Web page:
Project Management for the Unofficial Project Manager distinguishes itself from other similar books with its jargon-free language and real-world examples. The book analyzes several projects from different industries and lists down the reasons why they failed or succeeded.

4. Strategic Project Management Made Simple: Practical Tools for Leaders and Teams

Terry Schmidt

This book by Terry Schmidt is among the most actionable resources available right now. It is slightly advanced compared to other books on this list, but the writing style makes it easier for beginners in project management to understand as well. This book is a great read for managers who are struggling to plan their projects as it comes with tried and tested frameworks to fix the situation.

5. Industrial Megaprojects

Edward W. Merrow

There are only a few resources that cater to the needs of engineers, construction managers, and other domains where analytical skills are more valued. Large-scale industrial projects in chemical plants, high-rise buildings, and oil rigs need careful planning as failure may have severe consequences.

In Industrial Megaprojects, Edward Merrow channels the insights gained from working in the industry for more than 30 years in a conversational manner. The book is a perfect choice for any engineering major whose training often lacks the necessary tools any project manager needs. While the book largely focuses on large-scale megaprojects, you’ll see that the tips are also applicable to any project irrespective of its size.

6. Project Management: The Managerial Process

Erik Larson and Clifford Gray

Project management has a lot to do with understanding the behavior of people and the author of this book prepares you for real-world scenarios by combining the technical and behavioral approaches. This book contains a lot of case studies with insights on how to react in a given situation. If you haven’t had the chance of managing a cross-functional team, you’ll find this book very helpful in dealing with the challenges of the job.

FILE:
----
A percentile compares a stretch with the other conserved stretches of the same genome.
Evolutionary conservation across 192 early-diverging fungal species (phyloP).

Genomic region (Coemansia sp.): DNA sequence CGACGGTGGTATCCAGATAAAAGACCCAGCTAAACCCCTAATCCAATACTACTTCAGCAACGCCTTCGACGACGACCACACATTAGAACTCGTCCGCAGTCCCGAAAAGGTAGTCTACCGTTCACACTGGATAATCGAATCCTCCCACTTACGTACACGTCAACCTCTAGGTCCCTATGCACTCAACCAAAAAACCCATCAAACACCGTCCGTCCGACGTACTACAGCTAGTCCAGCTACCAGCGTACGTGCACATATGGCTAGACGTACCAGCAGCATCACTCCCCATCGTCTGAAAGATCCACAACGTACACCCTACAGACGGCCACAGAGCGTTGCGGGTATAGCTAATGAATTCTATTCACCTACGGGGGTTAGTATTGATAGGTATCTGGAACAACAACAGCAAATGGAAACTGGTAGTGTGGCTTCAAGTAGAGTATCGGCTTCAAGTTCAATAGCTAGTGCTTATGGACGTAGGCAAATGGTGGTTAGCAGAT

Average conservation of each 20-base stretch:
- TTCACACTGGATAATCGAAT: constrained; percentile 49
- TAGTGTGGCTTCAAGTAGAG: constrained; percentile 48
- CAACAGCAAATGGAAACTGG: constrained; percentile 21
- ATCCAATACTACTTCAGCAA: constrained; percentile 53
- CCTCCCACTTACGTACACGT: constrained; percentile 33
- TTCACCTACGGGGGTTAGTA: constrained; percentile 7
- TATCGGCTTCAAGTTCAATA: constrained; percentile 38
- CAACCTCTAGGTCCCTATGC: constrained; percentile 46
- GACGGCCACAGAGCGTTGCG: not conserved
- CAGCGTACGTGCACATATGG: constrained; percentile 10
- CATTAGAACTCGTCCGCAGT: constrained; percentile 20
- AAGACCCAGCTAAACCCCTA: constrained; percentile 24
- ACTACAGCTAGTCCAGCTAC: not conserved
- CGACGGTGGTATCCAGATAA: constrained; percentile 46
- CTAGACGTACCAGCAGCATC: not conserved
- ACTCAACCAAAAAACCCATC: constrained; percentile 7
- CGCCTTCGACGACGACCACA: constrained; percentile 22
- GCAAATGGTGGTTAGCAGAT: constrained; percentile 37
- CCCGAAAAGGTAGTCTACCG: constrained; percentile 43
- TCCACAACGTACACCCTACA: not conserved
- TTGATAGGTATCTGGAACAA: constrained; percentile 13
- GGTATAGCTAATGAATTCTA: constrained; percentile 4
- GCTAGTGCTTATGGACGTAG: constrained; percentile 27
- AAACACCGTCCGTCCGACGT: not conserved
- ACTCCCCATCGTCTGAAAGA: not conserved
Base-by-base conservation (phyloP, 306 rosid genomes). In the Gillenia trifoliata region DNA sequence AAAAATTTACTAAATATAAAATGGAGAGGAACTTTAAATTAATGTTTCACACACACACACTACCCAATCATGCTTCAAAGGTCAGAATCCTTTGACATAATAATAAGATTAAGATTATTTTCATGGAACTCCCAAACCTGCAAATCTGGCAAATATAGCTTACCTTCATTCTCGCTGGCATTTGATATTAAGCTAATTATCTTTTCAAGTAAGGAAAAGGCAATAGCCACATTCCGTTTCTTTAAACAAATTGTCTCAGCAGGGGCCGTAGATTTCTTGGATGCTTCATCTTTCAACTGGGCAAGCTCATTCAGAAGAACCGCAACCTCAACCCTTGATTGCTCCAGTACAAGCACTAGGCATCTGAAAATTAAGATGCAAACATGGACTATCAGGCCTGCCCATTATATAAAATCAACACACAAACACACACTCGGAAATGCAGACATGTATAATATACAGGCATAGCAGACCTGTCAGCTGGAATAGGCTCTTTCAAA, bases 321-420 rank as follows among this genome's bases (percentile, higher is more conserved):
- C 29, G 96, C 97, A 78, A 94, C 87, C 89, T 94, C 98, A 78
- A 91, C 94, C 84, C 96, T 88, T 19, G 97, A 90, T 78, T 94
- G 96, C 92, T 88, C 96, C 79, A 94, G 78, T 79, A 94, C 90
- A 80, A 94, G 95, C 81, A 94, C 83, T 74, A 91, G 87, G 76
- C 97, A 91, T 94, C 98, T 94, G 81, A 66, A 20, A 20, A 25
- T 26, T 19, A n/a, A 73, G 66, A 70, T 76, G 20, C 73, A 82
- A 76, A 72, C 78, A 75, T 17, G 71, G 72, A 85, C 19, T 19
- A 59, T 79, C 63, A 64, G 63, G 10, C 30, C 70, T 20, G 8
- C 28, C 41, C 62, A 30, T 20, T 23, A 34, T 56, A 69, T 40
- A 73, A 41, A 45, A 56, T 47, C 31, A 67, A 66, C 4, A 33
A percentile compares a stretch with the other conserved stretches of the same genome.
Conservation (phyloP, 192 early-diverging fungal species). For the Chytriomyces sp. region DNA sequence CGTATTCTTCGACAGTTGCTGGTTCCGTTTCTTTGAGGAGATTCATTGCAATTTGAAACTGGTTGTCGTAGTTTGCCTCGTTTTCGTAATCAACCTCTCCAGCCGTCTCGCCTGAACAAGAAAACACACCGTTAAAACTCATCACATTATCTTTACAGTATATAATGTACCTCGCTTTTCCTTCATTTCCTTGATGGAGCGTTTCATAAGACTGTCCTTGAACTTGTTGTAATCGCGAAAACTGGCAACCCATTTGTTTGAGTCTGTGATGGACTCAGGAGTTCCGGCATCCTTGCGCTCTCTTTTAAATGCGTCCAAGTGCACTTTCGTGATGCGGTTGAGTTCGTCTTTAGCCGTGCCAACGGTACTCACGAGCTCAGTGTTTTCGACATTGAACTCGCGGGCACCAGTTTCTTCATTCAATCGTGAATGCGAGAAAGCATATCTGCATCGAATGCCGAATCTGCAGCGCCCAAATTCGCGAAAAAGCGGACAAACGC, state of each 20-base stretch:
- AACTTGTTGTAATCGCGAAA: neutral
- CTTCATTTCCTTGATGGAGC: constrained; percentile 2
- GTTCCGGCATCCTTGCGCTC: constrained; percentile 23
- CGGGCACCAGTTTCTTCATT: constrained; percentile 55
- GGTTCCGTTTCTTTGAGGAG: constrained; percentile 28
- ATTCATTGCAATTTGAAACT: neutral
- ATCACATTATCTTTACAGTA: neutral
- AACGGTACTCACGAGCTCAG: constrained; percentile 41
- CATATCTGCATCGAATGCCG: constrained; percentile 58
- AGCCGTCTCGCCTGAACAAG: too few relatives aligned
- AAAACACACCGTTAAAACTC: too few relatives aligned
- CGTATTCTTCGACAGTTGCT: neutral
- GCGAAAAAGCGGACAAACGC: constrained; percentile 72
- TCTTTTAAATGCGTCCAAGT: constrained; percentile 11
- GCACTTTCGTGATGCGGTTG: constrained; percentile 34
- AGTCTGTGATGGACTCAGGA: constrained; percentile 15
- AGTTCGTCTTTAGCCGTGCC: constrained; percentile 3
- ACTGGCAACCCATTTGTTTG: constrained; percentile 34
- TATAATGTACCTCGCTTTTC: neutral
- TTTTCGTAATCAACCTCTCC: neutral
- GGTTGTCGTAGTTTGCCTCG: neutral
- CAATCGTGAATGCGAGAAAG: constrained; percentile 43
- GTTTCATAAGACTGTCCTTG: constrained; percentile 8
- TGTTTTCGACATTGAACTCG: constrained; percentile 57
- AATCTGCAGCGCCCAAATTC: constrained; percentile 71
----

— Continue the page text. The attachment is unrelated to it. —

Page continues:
7. Project Management for Non-Project Managers

Jack Ferraro

Project management for non-project managers is an excellent attempt by Jack Ferraro to introduce the concepts to absolute beginners without confusing them with extensive terminologies. The book targets traditional functional managers who want to get involved in the day-to-day activities of their projects.

Many project managers recommend this book to people thinking about starting a career in this field. You’ll get a small glimpse into the life of a project manager and have a better understanding of the expectations of this job.

8. Project Management: Absolute Beginner’s Guide

Greg Horine

Think of this as an easier-to-read version of the PMBOK. This is a perfect book for people who do not enjoy going through countless dry pages. Greg Horine uses a conversational tone to keep the readers engaged and always stays on the point being discussed. This means that you won’t find any on-the-job advice or references to case studies in this book. You may think it’s a disadvantage, but for an absolute beginner looking to learn the ropes, this is the perfect approach.

Once you have completed this book, you’ll have the basic theoretical knowledge of the project management process and you’ll be ready to enhance it with more detailed books on the topic.